A lot people get hung up on the rules of NaNoWriMo – the idea is that you are supposed to sign up and write 50,000 words in a month. A lot of people look at that, and think, Oh my goodness I am never going to write 50,000 words. But, I think that you need to approach it as guidelines rather than rules and I think those people with self-doubt about writing that many words should look at it more like an opportunity to write more than they would have without the challenge. Maybe you won’t write 50,000 words, but if you get to 10,000, that is 10,000 more words than you would have written otherwise. For example, my goal this month is to get to the end of the story arc and if I happen to write 50,000 words along the way, that’s great. So to me, NaNoWriMo is a self-improvement exercise as well as a creative exercise.
Want to hear more from Beth? Read her blog post on NaNoWriMo here.

Come Write at the NaNoWriMo Write-Ins in November!

You don’t have to write alone! Come to the NaNoWriMo write-ins on Nov. 12 and 19!
byPhoto by StockSnap via Pixabay w/ CCO license

By Beth Green

The first time I experienced the spirit of coworking was about 14 years ago, right here in Prague. Someone I knew had roped me into this crazy challenge—we were setting out to each finish a novel in a month by writing 1,667 words a day.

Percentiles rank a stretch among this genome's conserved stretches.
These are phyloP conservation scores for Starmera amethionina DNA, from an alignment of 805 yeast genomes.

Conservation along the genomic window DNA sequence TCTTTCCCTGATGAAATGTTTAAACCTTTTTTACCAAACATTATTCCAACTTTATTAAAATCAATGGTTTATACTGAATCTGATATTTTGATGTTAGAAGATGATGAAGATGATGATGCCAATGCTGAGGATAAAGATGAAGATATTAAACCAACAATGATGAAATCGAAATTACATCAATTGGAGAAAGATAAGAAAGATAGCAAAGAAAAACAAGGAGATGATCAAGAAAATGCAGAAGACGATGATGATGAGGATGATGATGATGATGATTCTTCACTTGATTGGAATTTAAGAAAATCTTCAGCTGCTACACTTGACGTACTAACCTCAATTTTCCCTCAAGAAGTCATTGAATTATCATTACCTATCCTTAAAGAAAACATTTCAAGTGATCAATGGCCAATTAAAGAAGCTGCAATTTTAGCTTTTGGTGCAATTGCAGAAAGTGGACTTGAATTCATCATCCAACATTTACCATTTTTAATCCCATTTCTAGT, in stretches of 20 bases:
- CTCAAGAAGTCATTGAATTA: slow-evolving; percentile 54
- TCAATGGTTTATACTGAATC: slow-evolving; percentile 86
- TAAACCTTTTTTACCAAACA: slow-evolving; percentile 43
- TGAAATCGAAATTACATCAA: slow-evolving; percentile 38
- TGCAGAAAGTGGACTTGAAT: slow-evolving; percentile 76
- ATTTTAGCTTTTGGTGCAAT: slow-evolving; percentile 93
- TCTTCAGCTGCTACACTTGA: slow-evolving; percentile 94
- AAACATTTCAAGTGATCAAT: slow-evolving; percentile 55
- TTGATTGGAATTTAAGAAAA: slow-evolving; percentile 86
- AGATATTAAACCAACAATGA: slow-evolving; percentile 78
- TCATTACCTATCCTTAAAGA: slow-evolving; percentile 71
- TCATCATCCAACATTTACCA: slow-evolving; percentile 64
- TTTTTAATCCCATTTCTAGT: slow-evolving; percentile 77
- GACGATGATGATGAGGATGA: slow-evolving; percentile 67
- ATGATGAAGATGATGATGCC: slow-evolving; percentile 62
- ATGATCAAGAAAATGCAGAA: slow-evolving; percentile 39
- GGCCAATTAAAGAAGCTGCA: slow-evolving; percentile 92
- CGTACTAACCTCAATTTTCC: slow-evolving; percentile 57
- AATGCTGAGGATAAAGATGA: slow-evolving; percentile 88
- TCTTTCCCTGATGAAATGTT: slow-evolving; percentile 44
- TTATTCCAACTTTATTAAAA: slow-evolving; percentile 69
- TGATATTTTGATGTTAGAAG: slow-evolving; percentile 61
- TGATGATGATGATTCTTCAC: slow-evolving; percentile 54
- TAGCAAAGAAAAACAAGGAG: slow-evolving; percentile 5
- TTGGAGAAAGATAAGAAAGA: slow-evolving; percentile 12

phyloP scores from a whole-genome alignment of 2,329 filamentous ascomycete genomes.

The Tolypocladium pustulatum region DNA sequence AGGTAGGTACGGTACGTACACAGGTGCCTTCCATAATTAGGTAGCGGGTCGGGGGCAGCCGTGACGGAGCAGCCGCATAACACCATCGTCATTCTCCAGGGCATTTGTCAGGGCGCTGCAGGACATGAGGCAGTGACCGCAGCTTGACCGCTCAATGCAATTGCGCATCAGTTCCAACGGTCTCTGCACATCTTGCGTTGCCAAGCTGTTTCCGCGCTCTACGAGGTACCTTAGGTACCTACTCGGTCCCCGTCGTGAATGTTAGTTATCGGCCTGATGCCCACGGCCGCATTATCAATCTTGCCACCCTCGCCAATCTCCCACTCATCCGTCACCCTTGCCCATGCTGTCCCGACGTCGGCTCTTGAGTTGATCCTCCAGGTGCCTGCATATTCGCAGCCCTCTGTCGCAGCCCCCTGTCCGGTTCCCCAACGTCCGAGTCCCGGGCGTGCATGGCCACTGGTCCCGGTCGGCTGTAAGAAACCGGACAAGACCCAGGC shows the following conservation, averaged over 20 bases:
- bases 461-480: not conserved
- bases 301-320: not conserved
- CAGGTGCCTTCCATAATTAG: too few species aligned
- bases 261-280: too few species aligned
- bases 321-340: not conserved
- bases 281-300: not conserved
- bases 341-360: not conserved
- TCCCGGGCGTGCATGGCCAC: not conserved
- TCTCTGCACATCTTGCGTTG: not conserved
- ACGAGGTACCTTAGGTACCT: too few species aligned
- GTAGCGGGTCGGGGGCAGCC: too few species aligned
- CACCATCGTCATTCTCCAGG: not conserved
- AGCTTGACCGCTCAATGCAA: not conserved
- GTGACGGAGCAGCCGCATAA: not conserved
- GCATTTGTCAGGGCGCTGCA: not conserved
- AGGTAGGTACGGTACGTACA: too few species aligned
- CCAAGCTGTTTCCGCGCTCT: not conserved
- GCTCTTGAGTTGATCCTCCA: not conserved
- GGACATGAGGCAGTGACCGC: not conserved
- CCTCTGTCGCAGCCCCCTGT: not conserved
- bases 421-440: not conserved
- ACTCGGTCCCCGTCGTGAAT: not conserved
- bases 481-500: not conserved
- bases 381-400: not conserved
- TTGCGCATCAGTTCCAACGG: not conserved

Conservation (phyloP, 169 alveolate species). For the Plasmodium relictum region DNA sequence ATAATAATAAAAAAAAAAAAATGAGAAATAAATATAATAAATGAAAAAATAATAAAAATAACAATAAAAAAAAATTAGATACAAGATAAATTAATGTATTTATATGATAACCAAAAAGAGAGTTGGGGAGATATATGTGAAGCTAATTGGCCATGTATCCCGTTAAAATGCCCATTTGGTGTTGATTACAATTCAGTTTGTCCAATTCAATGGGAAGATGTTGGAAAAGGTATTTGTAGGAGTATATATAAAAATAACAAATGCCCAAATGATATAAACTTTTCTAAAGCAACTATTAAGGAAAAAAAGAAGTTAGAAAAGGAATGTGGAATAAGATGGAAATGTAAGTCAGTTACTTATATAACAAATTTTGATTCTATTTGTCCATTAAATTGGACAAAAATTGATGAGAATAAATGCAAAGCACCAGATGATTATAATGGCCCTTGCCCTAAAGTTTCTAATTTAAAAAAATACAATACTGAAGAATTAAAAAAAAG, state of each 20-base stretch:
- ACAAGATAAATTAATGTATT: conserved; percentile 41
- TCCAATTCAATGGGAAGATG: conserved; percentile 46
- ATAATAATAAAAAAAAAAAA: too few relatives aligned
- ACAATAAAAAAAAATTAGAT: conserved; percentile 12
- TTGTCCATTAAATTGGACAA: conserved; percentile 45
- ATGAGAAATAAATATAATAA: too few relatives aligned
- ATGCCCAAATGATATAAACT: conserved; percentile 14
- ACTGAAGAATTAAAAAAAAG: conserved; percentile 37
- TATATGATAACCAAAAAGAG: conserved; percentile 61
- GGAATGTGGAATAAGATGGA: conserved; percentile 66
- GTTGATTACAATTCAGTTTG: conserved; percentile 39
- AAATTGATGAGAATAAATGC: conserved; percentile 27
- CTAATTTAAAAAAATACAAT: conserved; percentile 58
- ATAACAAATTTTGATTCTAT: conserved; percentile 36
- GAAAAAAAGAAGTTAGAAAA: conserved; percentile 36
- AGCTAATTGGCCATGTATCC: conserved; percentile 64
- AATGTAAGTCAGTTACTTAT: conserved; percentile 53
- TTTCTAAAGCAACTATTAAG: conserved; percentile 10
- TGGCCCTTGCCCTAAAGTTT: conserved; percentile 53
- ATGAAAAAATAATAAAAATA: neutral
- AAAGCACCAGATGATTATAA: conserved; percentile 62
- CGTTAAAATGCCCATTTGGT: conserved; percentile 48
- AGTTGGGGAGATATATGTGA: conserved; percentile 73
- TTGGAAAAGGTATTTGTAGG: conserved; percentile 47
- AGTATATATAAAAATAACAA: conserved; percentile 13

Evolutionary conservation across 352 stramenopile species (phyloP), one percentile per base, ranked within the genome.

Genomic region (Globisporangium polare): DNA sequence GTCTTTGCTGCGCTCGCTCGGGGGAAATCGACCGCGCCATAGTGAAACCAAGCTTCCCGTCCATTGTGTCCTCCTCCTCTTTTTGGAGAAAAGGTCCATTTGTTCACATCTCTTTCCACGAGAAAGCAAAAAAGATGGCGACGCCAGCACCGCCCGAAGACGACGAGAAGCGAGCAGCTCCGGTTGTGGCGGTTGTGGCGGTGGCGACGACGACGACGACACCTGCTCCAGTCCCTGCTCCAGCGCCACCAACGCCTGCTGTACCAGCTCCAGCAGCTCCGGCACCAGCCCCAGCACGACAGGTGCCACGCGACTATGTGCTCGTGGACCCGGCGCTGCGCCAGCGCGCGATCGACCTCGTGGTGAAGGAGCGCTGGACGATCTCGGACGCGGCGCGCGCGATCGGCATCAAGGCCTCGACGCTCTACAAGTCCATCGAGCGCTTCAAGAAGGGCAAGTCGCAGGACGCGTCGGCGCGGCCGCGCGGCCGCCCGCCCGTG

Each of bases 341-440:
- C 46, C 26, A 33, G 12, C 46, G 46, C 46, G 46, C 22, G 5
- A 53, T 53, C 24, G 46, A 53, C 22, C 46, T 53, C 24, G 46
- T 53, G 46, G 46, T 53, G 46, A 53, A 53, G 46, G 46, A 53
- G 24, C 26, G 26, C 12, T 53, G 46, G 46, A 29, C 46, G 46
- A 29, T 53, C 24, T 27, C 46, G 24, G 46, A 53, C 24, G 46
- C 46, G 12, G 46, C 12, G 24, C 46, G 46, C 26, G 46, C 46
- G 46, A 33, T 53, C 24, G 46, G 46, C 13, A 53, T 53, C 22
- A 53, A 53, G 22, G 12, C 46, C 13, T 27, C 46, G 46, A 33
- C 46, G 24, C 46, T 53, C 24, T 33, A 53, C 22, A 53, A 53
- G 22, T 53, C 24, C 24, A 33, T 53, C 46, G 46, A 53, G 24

Now of course I, like many of you, had always dreamed that one day I’d write a novel. But was “one day” really turning into “today?” And a novel in a month? Preposterous!
The first few days of the challenge, I pounded away on my keyboard dutifully. The words started to accumulate. The story started to take shape. But as work and life intervened over the course of the first week of November, my drive started to wane. I was ready to quit the challenge. The goal was to write 50,000 words—and I was about 45,000 away. But my friend convinced me to come to a meeting she was holding—a “Write-in,” saying she’d re-energize me and my story.
Nervous, and quite skeptical, I entered the small café in Nove Mesto my friend had chosen. I was late (people, I’m always late) and so a lot of writers were there before me. Laptops and notebooks were spread everywhere and beer mugs and wine glasses filled in the rest of the space. I chose a chair, pulled up the manuscript I was working on and stared at the blank screen like usual.